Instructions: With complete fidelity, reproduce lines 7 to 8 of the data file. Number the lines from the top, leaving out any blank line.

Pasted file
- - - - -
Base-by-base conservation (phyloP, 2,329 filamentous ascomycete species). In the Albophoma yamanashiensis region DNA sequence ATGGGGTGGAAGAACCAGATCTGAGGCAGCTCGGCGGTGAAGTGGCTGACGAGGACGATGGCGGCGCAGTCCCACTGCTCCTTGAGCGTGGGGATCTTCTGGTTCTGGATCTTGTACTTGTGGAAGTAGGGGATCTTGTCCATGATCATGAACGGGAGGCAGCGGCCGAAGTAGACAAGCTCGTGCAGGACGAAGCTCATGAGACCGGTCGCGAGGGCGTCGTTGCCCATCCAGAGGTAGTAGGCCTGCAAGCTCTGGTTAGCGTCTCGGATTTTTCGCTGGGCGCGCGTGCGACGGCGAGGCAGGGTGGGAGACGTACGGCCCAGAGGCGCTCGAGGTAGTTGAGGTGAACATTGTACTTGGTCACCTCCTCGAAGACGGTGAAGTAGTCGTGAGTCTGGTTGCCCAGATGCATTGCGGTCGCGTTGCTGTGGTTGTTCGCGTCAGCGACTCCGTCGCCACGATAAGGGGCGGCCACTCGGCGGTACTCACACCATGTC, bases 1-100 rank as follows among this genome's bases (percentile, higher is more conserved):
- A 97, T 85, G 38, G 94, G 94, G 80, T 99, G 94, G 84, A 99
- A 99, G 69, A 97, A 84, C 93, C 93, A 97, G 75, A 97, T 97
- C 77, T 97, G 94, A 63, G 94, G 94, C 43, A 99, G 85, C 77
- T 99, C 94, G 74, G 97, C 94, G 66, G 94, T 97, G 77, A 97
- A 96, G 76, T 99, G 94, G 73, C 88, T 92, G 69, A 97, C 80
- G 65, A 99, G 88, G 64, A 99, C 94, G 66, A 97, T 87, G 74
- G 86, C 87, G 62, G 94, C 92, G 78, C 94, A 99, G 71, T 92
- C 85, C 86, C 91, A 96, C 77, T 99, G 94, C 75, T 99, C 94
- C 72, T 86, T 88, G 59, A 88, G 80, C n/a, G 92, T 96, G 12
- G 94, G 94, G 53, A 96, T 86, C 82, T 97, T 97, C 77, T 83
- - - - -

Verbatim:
- G 65, A 99, G 88, G 64, A 99, C 94, G 66, A 97, T 87, G 74
- G 86, C 87, G 62, G 94, C 92, G 78, C 94, A 99, G 71, T 92